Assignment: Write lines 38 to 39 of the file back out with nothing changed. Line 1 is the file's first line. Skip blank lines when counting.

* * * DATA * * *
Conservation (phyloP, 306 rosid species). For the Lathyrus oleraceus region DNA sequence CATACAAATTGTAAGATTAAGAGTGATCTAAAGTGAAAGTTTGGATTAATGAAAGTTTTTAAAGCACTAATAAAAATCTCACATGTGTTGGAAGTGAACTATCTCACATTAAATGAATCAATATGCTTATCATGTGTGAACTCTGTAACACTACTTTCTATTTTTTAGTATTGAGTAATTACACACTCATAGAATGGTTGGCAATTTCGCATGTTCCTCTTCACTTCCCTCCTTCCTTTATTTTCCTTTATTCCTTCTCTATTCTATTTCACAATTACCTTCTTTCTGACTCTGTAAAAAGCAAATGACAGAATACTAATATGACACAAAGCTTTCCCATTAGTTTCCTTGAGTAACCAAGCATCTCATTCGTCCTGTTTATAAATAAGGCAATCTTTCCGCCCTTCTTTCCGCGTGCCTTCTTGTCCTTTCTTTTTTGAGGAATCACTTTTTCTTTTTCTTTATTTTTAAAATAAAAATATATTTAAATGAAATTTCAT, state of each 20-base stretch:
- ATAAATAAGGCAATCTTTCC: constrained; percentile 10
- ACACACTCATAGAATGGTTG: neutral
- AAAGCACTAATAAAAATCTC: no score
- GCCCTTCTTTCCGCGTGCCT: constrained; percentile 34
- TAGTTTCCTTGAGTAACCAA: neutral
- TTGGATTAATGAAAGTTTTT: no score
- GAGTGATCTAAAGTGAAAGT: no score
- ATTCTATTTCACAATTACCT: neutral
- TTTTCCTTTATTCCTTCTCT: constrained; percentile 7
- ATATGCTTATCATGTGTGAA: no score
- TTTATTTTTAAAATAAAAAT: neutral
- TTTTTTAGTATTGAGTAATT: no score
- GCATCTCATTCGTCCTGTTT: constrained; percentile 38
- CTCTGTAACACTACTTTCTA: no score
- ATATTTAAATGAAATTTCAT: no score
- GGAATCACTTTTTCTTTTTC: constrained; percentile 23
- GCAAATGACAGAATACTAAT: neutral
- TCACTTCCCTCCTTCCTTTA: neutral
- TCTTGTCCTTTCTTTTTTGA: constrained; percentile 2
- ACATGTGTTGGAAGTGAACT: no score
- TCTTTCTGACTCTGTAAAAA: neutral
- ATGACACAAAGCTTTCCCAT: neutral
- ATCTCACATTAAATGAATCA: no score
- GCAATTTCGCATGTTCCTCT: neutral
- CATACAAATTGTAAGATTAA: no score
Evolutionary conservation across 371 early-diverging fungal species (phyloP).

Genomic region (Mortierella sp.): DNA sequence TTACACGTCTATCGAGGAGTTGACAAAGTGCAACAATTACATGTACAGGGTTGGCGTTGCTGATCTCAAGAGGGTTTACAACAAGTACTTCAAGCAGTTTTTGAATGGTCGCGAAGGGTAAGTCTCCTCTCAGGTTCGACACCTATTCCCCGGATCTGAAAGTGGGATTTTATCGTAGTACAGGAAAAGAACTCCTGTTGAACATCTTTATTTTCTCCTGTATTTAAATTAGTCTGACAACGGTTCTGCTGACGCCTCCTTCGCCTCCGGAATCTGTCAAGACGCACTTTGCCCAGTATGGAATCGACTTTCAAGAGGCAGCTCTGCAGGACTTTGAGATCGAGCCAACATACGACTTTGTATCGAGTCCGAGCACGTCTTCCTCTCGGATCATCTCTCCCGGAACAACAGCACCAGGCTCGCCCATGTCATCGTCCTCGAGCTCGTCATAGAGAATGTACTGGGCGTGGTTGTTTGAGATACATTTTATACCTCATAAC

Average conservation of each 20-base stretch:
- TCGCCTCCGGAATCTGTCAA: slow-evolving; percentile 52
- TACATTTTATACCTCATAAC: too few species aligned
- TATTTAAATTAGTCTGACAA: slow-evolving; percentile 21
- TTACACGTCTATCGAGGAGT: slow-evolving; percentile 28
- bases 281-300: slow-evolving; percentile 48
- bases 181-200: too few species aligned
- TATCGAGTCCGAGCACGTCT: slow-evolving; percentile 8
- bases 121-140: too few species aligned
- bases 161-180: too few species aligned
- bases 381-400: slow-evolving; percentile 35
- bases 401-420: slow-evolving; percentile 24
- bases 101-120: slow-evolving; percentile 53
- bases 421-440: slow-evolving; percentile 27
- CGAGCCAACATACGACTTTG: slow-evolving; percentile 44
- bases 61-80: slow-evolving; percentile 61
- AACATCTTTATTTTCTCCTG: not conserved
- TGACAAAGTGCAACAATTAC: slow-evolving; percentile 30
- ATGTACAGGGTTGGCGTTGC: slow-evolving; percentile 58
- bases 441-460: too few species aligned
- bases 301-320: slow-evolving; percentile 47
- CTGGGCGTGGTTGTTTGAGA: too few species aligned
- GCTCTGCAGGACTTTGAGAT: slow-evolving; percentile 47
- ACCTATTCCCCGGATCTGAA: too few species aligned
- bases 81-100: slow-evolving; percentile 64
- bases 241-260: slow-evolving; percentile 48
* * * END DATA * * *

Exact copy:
- bases 161-180: too few species aligned
- bases 381-400: slow-evolving; percentile 35